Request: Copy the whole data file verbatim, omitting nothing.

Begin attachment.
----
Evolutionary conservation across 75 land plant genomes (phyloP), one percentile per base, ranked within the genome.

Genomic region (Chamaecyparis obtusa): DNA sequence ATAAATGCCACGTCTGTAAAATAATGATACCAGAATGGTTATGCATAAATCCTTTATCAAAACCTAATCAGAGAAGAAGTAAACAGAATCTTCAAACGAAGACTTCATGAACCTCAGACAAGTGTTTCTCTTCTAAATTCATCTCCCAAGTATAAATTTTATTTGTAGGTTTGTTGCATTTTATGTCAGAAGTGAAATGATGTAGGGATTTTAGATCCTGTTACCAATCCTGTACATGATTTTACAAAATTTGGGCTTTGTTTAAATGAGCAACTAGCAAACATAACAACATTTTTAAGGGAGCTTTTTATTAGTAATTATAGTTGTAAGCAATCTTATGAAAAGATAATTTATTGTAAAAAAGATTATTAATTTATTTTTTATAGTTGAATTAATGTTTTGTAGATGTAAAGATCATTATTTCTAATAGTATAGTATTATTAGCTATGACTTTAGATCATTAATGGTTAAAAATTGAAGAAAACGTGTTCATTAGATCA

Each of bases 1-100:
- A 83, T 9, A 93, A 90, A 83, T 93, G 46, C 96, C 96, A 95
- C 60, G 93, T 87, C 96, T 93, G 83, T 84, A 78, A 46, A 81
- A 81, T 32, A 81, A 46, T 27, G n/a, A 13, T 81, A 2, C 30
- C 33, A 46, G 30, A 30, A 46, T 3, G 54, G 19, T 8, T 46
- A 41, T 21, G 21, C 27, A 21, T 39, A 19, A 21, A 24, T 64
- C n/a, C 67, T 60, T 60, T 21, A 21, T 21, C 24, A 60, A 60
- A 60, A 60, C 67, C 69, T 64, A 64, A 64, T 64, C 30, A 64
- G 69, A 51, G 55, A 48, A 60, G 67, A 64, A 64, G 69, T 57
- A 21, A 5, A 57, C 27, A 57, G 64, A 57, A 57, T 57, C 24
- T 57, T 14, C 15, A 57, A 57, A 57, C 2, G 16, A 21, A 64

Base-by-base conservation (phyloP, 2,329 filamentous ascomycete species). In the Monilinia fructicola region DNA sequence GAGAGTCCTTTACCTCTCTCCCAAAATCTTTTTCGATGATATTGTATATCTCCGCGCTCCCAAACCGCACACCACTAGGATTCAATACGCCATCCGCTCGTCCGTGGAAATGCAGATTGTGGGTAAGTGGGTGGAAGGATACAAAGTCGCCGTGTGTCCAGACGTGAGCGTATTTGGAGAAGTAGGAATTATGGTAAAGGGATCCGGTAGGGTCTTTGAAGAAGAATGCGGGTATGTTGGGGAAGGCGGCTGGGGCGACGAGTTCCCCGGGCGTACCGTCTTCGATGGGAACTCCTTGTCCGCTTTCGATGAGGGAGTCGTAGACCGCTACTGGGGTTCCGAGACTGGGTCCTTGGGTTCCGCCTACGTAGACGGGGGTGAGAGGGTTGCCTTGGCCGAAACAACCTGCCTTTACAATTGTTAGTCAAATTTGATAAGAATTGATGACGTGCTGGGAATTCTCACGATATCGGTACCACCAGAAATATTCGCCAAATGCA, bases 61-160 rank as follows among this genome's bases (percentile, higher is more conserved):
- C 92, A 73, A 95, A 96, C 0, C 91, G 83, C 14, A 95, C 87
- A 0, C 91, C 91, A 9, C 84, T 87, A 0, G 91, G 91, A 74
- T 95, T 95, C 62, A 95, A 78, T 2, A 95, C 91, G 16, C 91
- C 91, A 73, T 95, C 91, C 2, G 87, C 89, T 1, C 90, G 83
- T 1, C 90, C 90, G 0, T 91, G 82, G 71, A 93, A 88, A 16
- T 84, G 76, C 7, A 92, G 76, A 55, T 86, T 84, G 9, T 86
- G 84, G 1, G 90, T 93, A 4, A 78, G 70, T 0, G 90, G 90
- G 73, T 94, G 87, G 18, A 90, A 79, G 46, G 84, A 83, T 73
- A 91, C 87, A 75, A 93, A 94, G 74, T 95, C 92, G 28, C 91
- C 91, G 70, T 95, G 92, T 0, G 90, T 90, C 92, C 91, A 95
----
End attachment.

Evolutionary conservation across 75 land plant genomes (phyloP), one percentile per base, ranked within the genome.

Genomic region (Chamaecyparis obtusa): DNA sequence ATAAATGCCACGTCTGTAAAATAATGATACCAGAATGGTTATGCATAAATCCTTTATCAAAACCTAATCAGAGAAGAAGTAAACAGAATCTTCAAACGAAGACTTCATGAACCTCAGACAAGTGTTTCTCTTCTAAATTCATCTCCCAAGTATAAATTTTATTTGTAGGTTTGTTGCATTTTATGTCAGAAGTGAAATGATGTAGGGATTTTAGATCCTGTTACCAATCCTGTACATGATTTTACAAAATTTGGGCTTTGTTTAAATGAGCAACTAGCAAACATAACAACATTTTTAAGGGAGCTTTTTATTAGTAATTATAGTTGTAAGCAATCTTATGAAAAGATAATTTATTGTAAAAAAGATTATTAATTTATTTTTTATAGTTGAATTAATGTTTTGTAGATGTAAAGATCATTATTTCTAATAGTATAGTATTATTAGCTATGACTTTAGATCATTAATGGTTAAAAATTGAAGAAAACGTGTTCATTAGATCA

Each of bases 1-100:
- A 83, T 9, A 93, A 90, A 83, T 93, G 46, C 96, C 96, A 95
- C 60, G 93, T 87, C 96, T 93, G 83, T 84, A 78, A 46, A 81
- A 81, T 32, A 81, A 46, T 27, G n/a, A 13, T 81, A 2, C 30
- C 33, A 46, G 30, A 30, A 46, T 3, G 54, G 19, T 8, T 46
- A 41, T 21, G 21, C 27, A 21, T 39, A 19, A 21, A 24, T 64
- C n/a, C 67, T 60, T 60, T 21, A 21, T 21, C 24, A 60, A 60
- A 60, A 60, C 67, C 69, T 64, A 64, A 64, T 64, C 30, A 64
- G 69, A 51, G 55, A 48, A 60, G 67, A 64, A 64, G 69, T 57
- A 21, A 5, A 57, C 27, A 57, G 64, A 57, A 57, T 57, C 24
- T 57, T 14, C 15, A 57, A 57, A 57, C 2, G 16, A 21, A 64

Base-by-base conservation (phyloP, 2,329 filamentous ascomycete species). In the Monilinia fructicola region DNA sequence GAGAGTCCTTTACCTCTCTCCCAAAATCTTTTTCGATGATATTGTATATCTCCGCGCTCCCAAACCGCACACCACTAGGATTCAATACGCCATCCGCTCGTCCGTGGAAATGCAGATTGTGGGTAAGTGGGTGGAAGGATACAAAGTCGCCGTGTGTCCAGACGTGAGCGTATTTGGAGAAGTAGGAATTATGGTAAAGGGATCCGGTAGGGTCTTTGAAGAAGAATGCGGGTATGTTGGGGAAGGCGGCTGGGGCGACGAGTTCCCCGGGCGTACCGTCTTCGATGGGAACTCCTTGTCCGCTTTCGATGAGGGAGTCGTAGACCGCTACTGGGGTTCCGAGACTGGGTCCTTGGGTTCCGCCTACGTAGACGGGGGTGAGAGGGTTGCCTTGGCCGAAACAACCTGCCTTTACAATTGTTAGTCAAATTTGATAAGAATTGATGACGTGCTGGGAATTCTCACGATATCGGTACCACCAGAAATATTCGCCAAATGCA, bases 61-160 rank as follows among this genome's bases (percentile, higher is more conserved):
- C 92, A 73, A 95, A 96, C 0, C 91, G 83, C 14, A 95, C 87
- A 0, C 91, C 91, A 9, C 84, T 87, A 0, G 91, G 91, A 74
- T 95, T 95, C 62, A 95, A 78, T 2, A 95, C 91, G 16, C 91
- C 91, A 73, T 95, C 91, C 2, G 87, C 89, T 1, C 90, G 83
- T 1, C 90, C 90, G 0, T 91, G 82, G 71, A 93, A 88, A 16
- T 84, G 76, C 7, A 92, G 76, A 55, T 86, T 84, G 9, T 86
- G 84, G 1, G 90, T 93, A 4, A 78, G 70, T 0, G 90, G 90
- G 73, T 94, G 87, G 18, A 90, A 79, G 46, G 84, A 83, T 73
- A 91, C 87, A 75, A 93, A 94, G 74, T 95, C 92, G 28, C 91
- C 91, G 70, T 95, G 92, T 0, G 90, T 90, C 92, C 91, A 95